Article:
They are built on a car chassis, but don't compromise interior space or lower seating height (features SUV owners have grown to expect). Lighter frames make them easier to maneuver and should reduce fuel consumption, compared to truck-based SUVs.

The Edge joins a host of other CUVs, including its Mazda CX-7 and CX-9 siblings, in the hunt for Baby Boomers looking to downsize. Ford crosshairs are also on tech-savvy Echo Boomers (or Gen-Xers) in search of a hipper ride than their father's minivan to cart around their growing families.

Top on the list of Edge features I like is the optional, class-exclusive Panoramic Vista Roof. This enormous skylight provides unprecedented views above and opens the interior to the elements, thanks to a tilting and sliding 27.3 × 29.4-in. forward panel that mates to a 15.7 × 31.3-in. fixed glass panel. One might expect a noisy, windy ride with it fully open. But a special pop-up mesh screen breaks up the wind, letting rear-seat passengers hear what those in front are saying.

The Edge has an aerodynamic profile with short overhangs. The wheels sit at the far corners of the chassis, giving it a sturdy, sporty look. The wide stance, coupled with front MacPherson struts and four-link rear suspension, makes for solid handling on tight switchbacks.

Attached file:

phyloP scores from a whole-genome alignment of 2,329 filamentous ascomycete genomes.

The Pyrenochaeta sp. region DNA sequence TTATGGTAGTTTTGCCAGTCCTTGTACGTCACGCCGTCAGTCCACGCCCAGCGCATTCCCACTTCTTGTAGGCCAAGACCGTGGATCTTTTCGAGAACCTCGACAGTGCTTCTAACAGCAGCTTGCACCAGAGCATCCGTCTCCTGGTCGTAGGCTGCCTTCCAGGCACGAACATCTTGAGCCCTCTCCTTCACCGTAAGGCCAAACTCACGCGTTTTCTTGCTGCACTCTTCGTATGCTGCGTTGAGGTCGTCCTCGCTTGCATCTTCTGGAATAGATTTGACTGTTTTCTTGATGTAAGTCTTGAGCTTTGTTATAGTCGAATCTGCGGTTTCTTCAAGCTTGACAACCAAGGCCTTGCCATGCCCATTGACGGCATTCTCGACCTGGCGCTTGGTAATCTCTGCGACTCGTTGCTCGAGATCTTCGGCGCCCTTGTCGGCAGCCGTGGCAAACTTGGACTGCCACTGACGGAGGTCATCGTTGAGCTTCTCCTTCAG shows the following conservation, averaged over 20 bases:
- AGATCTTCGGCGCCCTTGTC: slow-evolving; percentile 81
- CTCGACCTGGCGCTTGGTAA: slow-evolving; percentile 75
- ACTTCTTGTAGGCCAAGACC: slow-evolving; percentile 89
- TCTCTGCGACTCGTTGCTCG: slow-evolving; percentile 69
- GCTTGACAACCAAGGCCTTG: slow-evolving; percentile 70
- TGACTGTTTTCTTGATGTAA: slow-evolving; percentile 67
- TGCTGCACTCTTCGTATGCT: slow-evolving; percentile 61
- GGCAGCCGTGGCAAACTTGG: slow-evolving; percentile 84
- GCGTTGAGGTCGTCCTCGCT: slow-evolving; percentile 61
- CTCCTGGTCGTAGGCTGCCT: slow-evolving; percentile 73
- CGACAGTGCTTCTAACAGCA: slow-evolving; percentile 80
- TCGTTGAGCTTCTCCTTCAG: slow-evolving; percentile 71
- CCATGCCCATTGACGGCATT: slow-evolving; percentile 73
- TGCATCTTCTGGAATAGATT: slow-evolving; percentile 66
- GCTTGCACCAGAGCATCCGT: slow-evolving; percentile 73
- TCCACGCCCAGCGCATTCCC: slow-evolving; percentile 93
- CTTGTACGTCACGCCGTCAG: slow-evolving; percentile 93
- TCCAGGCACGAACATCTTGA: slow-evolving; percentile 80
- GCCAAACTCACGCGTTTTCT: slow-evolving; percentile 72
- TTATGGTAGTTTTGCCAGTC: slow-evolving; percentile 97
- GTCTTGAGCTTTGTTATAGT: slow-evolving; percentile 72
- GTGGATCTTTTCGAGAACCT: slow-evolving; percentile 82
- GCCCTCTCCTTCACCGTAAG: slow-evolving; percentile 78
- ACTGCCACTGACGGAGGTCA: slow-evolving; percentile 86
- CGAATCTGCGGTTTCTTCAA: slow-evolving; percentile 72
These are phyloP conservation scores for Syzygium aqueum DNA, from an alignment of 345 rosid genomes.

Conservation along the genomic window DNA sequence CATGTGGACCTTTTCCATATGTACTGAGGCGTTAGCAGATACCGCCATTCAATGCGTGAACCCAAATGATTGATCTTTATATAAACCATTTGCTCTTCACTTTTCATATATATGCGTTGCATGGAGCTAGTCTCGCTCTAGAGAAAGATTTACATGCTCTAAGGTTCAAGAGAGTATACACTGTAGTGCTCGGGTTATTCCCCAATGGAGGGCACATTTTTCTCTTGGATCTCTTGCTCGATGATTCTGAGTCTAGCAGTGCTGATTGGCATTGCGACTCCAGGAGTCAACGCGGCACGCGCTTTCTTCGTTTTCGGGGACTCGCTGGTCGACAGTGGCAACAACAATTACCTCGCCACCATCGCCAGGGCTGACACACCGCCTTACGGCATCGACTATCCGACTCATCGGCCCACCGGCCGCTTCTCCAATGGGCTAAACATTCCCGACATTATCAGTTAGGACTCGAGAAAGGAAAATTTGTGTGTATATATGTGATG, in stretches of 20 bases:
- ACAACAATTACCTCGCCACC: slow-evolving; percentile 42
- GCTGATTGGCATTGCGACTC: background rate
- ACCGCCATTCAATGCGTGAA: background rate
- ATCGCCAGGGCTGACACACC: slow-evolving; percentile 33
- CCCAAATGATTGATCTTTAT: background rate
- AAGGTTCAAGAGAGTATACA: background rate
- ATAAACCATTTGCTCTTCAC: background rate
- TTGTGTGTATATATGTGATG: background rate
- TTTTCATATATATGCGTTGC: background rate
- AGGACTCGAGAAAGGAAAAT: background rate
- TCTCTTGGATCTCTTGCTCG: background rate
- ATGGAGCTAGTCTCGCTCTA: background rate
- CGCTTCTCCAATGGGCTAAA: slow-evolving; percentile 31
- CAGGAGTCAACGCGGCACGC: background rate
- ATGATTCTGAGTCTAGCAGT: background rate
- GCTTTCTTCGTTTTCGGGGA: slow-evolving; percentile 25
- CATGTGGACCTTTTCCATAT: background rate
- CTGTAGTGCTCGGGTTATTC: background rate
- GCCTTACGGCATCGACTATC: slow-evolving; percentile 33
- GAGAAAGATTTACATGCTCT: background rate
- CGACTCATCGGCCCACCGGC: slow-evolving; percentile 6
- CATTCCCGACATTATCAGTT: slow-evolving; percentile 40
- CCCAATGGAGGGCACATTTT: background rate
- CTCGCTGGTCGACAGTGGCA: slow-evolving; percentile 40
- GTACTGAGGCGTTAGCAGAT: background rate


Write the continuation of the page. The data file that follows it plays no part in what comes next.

A beefy, three-bar chrome grille borrowed from the Fusion sedan adorns the front. Other custom styling cues include a slightly arched hood, broad shoulders with no creases or trim on the sides, a roof spoiler, and dual chrome exhausts.

Under the hood, a 3.5-liter V6 with a lightweight, die-cast aluminum block and four valves/cylinder head gives the Edge a smooth ride at high rpm. The six-speed automatic transmission generates 265 hp of power. And buyers can choose between EPA highway ratings of 25 mpg with front-wheel drive or 24 mpg with all-wheel drive.

Inside, the five-door, five-passenger CUV offers too many whizbangs to list. But they include optional six-way power, heated, adjustable front seats, reportedly best in class head, shoulder, and legroom for second-row passengers, and an easy-to-use folding front-passenger seat that lets 8-ft-long items stow with the hatch closed. And 60/40 reclining, split second-row seats fold level either manually or automatically with an EasyFold electromechanical release accessible from the rear cargo area.

There are three power point plugs and an MP3 audio jack (a segment first). The large center console holds items as big as a laptop computer or handbag. Base MSRP is just under $28K, but with options including DVD-based navigation, 18-in. chrome wheels, trailer tow package, and Sirius Satellite Radio, along with the Vista Roof, the Edge came in at $34,290.